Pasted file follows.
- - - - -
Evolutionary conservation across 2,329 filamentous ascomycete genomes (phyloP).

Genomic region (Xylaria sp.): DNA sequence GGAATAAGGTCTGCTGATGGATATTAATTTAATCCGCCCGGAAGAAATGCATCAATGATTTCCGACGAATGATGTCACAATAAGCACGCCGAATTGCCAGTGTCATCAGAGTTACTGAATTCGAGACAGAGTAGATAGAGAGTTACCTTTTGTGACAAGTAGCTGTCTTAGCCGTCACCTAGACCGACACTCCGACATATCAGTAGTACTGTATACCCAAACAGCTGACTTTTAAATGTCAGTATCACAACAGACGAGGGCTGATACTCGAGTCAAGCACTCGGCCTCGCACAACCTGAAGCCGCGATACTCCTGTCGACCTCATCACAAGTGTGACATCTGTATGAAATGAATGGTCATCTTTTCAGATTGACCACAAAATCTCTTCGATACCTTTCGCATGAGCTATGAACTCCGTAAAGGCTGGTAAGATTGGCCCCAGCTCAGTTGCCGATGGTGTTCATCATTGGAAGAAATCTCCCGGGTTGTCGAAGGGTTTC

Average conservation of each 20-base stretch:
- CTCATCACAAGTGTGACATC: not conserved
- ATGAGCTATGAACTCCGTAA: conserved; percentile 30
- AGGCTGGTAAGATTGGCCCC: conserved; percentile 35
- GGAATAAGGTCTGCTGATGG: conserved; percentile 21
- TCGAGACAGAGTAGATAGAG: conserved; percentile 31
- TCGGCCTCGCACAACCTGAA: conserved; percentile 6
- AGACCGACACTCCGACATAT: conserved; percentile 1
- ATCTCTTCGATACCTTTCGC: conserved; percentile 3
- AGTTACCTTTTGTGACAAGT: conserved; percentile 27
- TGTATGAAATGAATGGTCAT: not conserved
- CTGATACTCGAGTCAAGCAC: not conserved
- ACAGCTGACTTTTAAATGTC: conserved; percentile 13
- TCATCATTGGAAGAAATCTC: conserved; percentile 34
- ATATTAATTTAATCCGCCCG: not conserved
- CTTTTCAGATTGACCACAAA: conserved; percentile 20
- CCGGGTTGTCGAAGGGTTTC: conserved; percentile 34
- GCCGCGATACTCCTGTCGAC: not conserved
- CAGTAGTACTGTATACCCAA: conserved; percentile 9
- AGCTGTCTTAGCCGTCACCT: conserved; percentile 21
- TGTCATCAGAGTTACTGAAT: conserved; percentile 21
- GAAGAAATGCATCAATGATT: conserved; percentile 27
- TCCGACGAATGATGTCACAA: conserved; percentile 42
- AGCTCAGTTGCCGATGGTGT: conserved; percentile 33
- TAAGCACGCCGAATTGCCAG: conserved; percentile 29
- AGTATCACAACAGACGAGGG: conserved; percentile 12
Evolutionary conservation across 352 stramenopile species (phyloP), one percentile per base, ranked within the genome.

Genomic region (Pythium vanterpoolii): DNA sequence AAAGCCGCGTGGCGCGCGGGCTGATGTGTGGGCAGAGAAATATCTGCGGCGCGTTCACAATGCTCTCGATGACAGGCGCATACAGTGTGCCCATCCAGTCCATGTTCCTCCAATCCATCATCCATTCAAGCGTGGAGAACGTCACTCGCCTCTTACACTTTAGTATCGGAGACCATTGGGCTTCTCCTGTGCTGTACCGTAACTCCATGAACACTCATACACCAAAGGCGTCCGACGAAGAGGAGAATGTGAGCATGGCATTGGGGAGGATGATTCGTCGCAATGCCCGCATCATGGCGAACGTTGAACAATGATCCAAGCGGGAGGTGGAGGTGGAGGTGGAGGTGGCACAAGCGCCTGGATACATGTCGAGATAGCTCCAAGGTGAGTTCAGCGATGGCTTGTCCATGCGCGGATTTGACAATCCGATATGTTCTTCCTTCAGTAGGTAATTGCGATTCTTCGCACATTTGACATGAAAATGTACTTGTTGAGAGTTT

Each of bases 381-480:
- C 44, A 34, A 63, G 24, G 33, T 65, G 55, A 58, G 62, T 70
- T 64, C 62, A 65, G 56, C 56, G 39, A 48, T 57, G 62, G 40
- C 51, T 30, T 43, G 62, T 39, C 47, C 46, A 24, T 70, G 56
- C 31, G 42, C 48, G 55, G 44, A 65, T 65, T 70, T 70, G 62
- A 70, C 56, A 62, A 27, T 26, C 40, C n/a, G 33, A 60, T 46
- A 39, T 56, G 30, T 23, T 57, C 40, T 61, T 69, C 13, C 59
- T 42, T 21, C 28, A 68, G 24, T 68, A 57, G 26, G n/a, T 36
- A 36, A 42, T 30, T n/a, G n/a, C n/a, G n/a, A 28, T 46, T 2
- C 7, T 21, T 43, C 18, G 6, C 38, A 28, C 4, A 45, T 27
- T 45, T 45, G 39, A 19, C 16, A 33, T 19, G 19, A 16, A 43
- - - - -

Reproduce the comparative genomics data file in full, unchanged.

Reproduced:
Evolutionary conservation across 2,329 filamentous ascomycete genomes (phyloP).

Genomic region (Xylaria sp.): DNA sequence GGAATAAGGTCTGCTGATGGATATTAATTTAATCCGCCCGGAAGAAATGCATCAATGATTTCCGACGAATGATGTCACAATAAGCACGCCGAATTGCCAGTGTCATCAGAGTTACTGAATTCGAGACAGAGTAGATAGAGAGTTACCTTTTGTGACAAGTAGCTGTCTTAGCCGTCACCTAGACCGACACTCCGACATATCAGTAGTACTGTATACCCAAACAGCTGACTTTTAAATGTCAGTATCACAACAGACGAGGGCTGATACTCGAGTCAAGCACTCGGCCTCGCACAACCTGAAGCCGCGATACTCCTGTCGACCTCATCACAAGTGTGACATCTGTATGAAATGAATGGTCATCTTTTCAGATTGACCACAAAATCTCTTCGATACCTTTCGCATGAGCTATGAACTCCGTAAAGGCTGGTAAGATTGGCCCCAGCTCAGTTGCCGATGGTGTTCATCATTGGAAGAAATCTCCCGGGTTGTCGAAGGGTTTC

Average conservation of each 20-base stretch:
- CTCATCACAAGTGTGACATC: not conserved
- ATGAGCTATGAACTCCGTAA: conserved; percentile 30
- AGGCTGGTAAGATTGGCCCC: conserved; percentile 35
- GGAATAAGGTCTGCTGATGG: conserved; percentile 21
- TCGAGACAGAGTAGATAGAG: conserved; percentile 31
- TCGGCCTCGCACAACCTGAA: conserved; percentile 6
- AGACCGACACTCCGACATAT: conserved; percentile 1
- ATCTCTTCGATACCTTTCGC: conserved; percentile 3
- AGTTACCTTTTGTGACAAGT: conserved; percentile 27
- TGTATGAAATGAATGGTCAT: not conserved
- CTGATACTCGAGTCAAGCAC: not conserved
- ACAGCTGACTTTTAAATGTC: conserved; percentile 13
- TCATCATTGGAAGAAATCTC: conserved; percentile 34
- ATATTAATTTAATCCGCCCG: not conserved
- CTTTTCAGATTGACCACAAA: conserved; percentile 20
- CCGGGTTGTCGAAGGGTTTC: conserved; percentile 34
- GCCGCGATACTCCTGTCGAC: not conserved
- CAGTAGTACTGTATACCCAA: conserved; percentile 9
- AGCTGTCTTAGCCGTCACCT: conserved; percentile 21
- TGTCATCAGAGTTACTGAAT: conserved; percentile 21
- GAAGAAATGCATCAATGATT: conserved; percentile 27
- TCCGACGAATGATGTCACAA: conserved; percentile 42
- AGCTCAGTTGCCGATGGTGT: conserved; percentile 33
- TAAGCACGCCGAATTGCCAG: conserved; percentile 29
- AGTATCACAACAGACGAGGG: conserved; percentile 12
Evolutionary conservation across 352 stramenopile species (phyloP), one percentile per base, ranked within the genome.

Genomic region (Pythium vanterpoolii): DNA sequence AAAGCCGCGTGGCGCGCGGGCTGATGTGTGGGCAGAGAAATATCTGCGGCGCGTTCACAATGCTCTCGATGACAGGCGCATACAGTGTGCCCATCCAGTCCATGTTCCTCCAATCCATCATCCATTCAAGCGTGGAGAACGTCACTCGCCTCTTACACTTTAGTATCGGAGACCATTGGGCTTCTCCTGTGCTGTACCGTAACTCCATGAACACTCATACACCAAAGGCGTCCGACGAAGAGGAGAATGTGAGCATGGCATTGGGGAGGATGATTCGTCGCAATGCCCGCATCATGGCGAACGTTGAACAATGATCCAAGCGGGAGGTGGAGGTGGAGGTGGAGGTGGCACAAGCGCCTGGATACATGTCGAGATAGCTCCAAGGTGAGTTCAGCGATGGCTTGTCCATGCGCGGATTTGACAATCCGATATGTTCTTCCTTCAGTAGGTAATTGCGATTCTTCGCACATTTGACATGAAAATGTACTTGTTGAGAGTTT

Each of bases 381-480:
- C 44, A 34, A 63, G 24, G 33, T 65, G 55, A 58, G 62, T 70
- T 64, C 62, A 65, G 56, C 56, G 39, A 48, T 57, G 62, G 40
- C 51, T 30, T 43, G 62, T 39, C 47, C 46, A 24, T 70, G 56
- C 31, G 42, C 48, G 55, G 44, A 65, T 65, T 70, T 70, G 62
- A 70, C 56, A 62, A 27, T 26, C 40, C n/a, G 33, A 60, T 46
- A 39, T 56, G 30, T 23, T 57, C 40, T 61, T 69, C 13, C 59
- T 42, T 21, C 28, A 68, G 24, T 68, A 57, G 26, G n/a, T 36
- A 36, A 42, T 30, T n/a, G n/a, C n/a, G n/a, A 28, T 46, T 2
- C 7, T 21, T 43, C 18, G 6, C 38, A 28, C 4, A 45, T 27
- T 45, T 45, G 39, A 19, C 16, A 33, T 19, G 19, A 16, A 43